Why I Write and How the Stories Come to Me by M.D. Neu
Why do I write? How do the stories come to me?
It’s kind of funny, to think about these two questions. Why do I find it funny you may wonder? Because I get asked this by people who’ve known me a long time. Friends I’ve known for years and family members who have been around my whole life. So, I get a chuckle out of the question right before I freeze and can’t come up with an answer.
Today, I figured I would try to answer these questions here in an honest and intelligent manner.
When I was a kid I didn’t read very much. I’m dyslexic and reading was, and still is, a challenge for me. I hated reading and writing, but I loved telling stories and talking. I could make up crazy stories off the top of my head and people would listen–which was cool. It distracted folks from the dyslexia and helped me not feel like I was stupid or ‘retarded’ like some kids called me. Plus, I’ll be honest, I enjoyed the attention.
As I got older and had to read and write more for school, I forced myself to find books I liked. I needed the practice and to improve my reading speed if I would survive in school. In High School I got lucky, I had amazing teachers who introduced me to literature works, some good and others not so good. They also took the time to help me with my reading and encouraged my writing.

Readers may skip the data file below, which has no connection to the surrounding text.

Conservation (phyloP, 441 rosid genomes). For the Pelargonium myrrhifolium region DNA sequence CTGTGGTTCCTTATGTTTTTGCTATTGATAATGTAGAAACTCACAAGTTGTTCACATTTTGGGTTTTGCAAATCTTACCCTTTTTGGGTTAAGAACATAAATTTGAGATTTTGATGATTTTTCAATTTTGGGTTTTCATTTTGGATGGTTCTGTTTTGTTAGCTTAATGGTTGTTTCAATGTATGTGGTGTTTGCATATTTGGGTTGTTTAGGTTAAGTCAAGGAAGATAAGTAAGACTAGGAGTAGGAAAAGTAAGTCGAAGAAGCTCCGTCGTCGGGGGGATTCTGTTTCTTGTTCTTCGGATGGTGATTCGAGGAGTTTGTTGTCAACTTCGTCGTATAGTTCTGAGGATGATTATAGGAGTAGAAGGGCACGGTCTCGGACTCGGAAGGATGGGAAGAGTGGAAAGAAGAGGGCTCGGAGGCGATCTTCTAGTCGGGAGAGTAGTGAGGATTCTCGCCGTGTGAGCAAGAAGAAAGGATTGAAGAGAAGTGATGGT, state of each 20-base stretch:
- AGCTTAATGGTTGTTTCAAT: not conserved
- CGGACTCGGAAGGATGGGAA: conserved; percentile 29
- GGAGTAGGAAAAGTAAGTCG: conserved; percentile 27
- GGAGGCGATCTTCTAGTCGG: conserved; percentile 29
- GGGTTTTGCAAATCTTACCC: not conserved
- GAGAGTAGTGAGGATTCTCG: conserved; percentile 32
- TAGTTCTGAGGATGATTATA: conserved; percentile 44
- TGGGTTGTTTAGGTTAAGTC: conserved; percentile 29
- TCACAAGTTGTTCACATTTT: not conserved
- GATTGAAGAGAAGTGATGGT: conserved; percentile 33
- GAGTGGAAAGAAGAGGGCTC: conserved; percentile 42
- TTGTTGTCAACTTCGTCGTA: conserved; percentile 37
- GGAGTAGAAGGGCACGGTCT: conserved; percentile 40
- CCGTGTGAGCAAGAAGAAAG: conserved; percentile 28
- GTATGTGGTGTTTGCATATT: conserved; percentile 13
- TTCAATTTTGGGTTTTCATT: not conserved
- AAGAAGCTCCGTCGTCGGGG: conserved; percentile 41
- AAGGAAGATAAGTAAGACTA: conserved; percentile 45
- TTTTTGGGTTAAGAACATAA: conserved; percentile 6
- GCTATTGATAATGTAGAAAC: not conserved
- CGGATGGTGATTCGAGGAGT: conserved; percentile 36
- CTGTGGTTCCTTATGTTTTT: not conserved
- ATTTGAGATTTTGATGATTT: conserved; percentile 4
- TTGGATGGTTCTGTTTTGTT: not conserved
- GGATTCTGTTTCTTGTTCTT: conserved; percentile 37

I wouldn’t be here if it wasn’t for some of my amazing English teachers. To them I say thank you.
During this time, I slowly (very slowly) realized I was attracted to boys. Not girls like all my guy friends. This was in the 70s and 80s when there were no openly gay men or women even when I found Stephen King and Star Trek, I loved the worlds they created, but still no people like me. When I found, Interview with the Vampire, by Anne Rice it was the first time I saw two men together raising a child. Are they a gay couple? If you believe the subtext they sure are. A messed up gay couple, but there it was in writing for the first time in my life. It was amazing.
Then AIDS hit and I remember hearing how gay equaled AIDS, and AIDS equaled death. What does ‘gay’ stand for? Got AIDS Yet. This ‘joke’ bothered me then and bothers me now. However, what AIDS did, after hundreds of thousands of gay men died, was, for good and for bad, it gave us the tragic gay character. I wanted to change this. I needed to change this. So now, I create strong characters that anyone can relate to, that happened to be gay. My characters needed to be so much more than gay! Gay would not be the focus. Which leads me to the second thing I noticed especially in gay fiction. Almost everything I found and still find is gay romance or gay erotica novels. There is nothing wrong with that, but, for me, I wanted more out of my characters. I needed to create something different that would appeal to everyone.